New Red Order

Adam Khalil (Ojibway, born in the United Snakes; lives in New York and in Copenhagen, Denmark), Zack Khalil (Ojibway, born in Newton, United States; lives in New York, United States), Kite (Oglála Lakȟóta, born in Sylmar, United States; lives in Montreal, Canada, and in Tulsa, United States), and Jackson Polys (Tlingit, born in Kichx̱áan; lives in New York, United States) form the current configuration of New Red Order, a public secret society that takes a critical yet humorous look at desires for Indigeneity and at the “authenticity” imperative that is often imposed on individuals identifying as Indigenous. NRO explores the attraction to Indigenous epistemologies and the ways in which colonizers attempt to appropriate them, both intentionally and unintentionally. Through interdisciplinary projects, NRO sets out to destabilize these colonial attitudes and expand Indigenous agency.

Countries / Nations
Ojibway, United Snakes / Ojibway, United States / Oglála Lakhóta, United States / Tlingit, United States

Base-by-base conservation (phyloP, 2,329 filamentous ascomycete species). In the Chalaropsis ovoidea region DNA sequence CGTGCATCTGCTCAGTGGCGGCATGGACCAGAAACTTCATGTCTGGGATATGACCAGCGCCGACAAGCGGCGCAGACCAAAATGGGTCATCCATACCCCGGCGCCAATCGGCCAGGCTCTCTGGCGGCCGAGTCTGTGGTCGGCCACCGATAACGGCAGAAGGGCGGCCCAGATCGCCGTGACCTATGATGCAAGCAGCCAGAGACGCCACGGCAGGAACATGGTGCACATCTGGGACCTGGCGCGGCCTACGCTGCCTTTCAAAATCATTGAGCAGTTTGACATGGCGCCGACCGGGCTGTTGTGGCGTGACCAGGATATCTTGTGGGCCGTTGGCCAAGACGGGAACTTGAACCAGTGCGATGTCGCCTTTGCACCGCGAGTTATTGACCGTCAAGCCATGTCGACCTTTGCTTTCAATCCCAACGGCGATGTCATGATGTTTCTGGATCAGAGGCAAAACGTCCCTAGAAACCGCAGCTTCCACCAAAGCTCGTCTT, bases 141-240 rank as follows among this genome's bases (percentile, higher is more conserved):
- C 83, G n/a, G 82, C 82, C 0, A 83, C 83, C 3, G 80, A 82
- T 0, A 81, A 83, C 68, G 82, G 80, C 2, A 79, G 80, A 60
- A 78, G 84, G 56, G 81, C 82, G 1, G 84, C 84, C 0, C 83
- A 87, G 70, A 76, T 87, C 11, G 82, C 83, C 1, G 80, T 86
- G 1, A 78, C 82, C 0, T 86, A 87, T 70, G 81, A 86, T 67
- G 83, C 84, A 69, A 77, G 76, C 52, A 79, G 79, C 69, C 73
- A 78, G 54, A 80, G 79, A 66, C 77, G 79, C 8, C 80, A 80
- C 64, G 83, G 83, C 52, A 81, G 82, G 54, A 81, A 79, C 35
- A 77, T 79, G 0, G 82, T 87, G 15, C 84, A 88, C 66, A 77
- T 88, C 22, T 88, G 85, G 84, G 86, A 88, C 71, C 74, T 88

New Red Order: The Last of the Lemurians

In the video installation The Last of the Lemurians, NRO addresses the myth of Lemuria, which has it that a continent situated in the Indian Ocean, now submerged, was the cradle of humanity and the Lemurians were the first people on Earth. Several theories related to white supremacy derive from this myth, including that of “root races” devised by Russian theosophist Helena Blavatsky (1831–91), who invented a hierarchy of races and promoted the Aryan doctrine. Inspired by New Age Lemurian beliefs built on Blavatsky’s concept, NRO proposes a counter-reading of these racist fictions. The Last of the Lemurians is articulated around two geological formations each of which is the subject of legend: Mount Shasta, a volcano in California, which supposedly harbours a secret city populated by superior blond beings from the lost continent, and the Hawaiian island of Kauai, purportedly once a capital of Lemuria. The work makes symbolic use of two materials connected to these geographies: lava, a destructive material in its liquid state and bearer of life in its solid state, and crystal, an object synonymous with purity that, in its liquid state, can flow like water but also refract like ice. NRO metamorphizes the moving, sometimes toxic, dimension of historical narratives and their crystallization in the collective imagination. A hybridization of the native and the alien, The Last of the Lemurians makes light out of colonial desires, proposing an alternative to the romanticization of Indigeneity. Here, the fluidity of materials echoes the redeeming metamorphosis of exoticizing phenomena into a multitude of reciprocal relations.